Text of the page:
The heresy of denying the real presence dates back to the early second century and probably earlier. It was a hard teaching then, it's a hard one now. But the Church has always taught this and the vast majority of Christianity still believes it. But don't just take my word for it, here's my post on St. Ignatius' writings concerning the Real Presence.

Here is a link with about 20 quotes from the 4 century and earlier that shows with no ambiguity the Fathers unanimously agreed on this. Here is one from Dave Armstrong where he reports on 9 different Protestant scholars who admit that the Early Church taught this doctrine. I could post more as there are tons - but I've given you enough to read already. The early Christians speak for themselves. Like I said - the early Church fathers are not unanimous on all subjects but there are 2 'controversial' ones that they are unanimous on. 1. The regenerative nature of and the necessity of baptism and 2. The Real Presence of Christ in the Eucharist. You won't find any early Christian denying either of these two doctrines. The first prominent Christian that I know of who denied the Real Presence was Wycliffe some 1300 years after the founding of the Church. I don't know when Christians started denying the regenerative nature of Baptism.

It was this issue (the Real Presence) that made me realize how 'Catholic' (in the modern sense of the word) the Early Church was. I'm sure you're aware of the recent 'high profile' conversion of Dr. Beckwith (president of the Evangelical Theological Society) to the Catholic Church. Like him and almost all other conversions that I know of, it wasn't the writings of modern scholars or even apologists that won us over to the Church, but the writings of those Christians who laid the foundations for her.

3. Finally, when you said that the PCA & OPC are going to eventually liberalize I agreed with you. That is the nature of man-made institutions. Which is why it is so utterly phenomenal and inconceivable that the Catholic Church has lasted this long without liberalizing (unless the Holy Spirit was protecting her from doing so). That was another selling point for me. If the Reformers were right and the visible Church had become corrupted, then it must have been a man made institution. But if so, how did it last for 2000 years and maintain not some but all of her teachings? There is no doctrine that the Church ever taught that she now rejects.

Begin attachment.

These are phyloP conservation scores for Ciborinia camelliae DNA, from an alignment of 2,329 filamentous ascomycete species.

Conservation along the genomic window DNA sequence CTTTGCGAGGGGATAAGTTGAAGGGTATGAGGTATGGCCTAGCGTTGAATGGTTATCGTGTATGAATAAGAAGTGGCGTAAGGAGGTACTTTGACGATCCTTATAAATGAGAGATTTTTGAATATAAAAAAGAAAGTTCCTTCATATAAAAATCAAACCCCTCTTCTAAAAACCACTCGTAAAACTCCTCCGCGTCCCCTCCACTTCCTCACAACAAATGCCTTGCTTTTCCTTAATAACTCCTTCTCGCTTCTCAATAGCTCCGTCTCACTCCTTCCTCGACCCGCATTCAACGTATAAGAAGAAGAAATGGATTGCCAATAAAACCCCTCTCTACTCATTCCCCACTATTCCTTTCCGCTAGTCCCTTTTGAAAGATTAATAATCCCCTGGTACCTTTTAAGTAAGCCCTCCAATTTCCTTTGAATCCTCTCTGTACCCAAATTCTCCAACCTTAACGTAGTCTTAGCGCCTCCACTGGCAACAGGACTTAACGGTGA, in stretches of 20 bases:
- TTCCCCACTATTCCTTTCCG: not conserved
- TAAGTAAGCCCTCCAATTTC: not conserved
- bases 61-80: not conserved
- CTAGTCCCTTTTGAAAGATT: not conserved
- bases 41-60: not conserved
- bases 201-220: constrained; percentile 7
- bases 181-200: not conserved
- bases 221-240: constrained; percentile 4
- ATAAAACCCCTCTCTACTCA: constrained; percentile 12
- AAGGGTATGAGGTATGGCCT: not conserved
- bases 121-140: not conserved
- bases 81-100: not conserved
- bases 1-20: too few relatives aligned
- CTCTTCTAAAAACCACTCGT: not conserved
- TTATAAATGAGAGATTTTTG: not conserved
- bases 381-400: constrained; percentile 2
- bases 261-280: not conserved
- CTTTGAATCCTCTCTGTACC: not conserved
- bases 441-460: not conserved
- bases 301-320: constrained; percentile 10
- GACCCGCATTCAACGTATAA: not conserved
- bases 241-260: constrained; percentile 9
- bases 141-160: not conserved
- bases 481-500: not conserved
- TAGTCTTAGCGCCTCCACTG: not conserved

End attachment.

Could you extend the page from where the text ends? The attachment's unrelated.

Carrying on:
Now contraception is not a new issue as you know, and up until 1930 every single Christian denomination prohibited its use. Quote:
Prior to the 1930s all Christian denominations were united in their firm rejection of contraceptives. The Lambeth Conference of the Church of England (1930) marks the first departure from this unanimous prohibition, by advocating the use of artificial contraception when abstinence was deemed impracticable. The Federal Council of Churches (1931) equally adopted a policy of conservative advocation for artificial birth control methods. Most major Protestant traditions followed suit, and by 1961, the National Council of Churches declared a liberal policy on contraceptive use, subject to mutual consent between couples.(1)
Now maybe all the Christians were wrong until 1930 and the Catholic Church is just the only one too stubborn to admit it. I dont want to get into the details of discussing it but here are three short videos from Father Tom Euteneuer on the subject which are very good in my opinion. One, Two & Three. And here is Kimberly Hahn's mp3 on the subject which I'm sure is great though I haven't heard it. Finally, here is an apologetic article with a number of quotes from the Church fathers. So I'll leave you to listen and read that material and decide for yourself.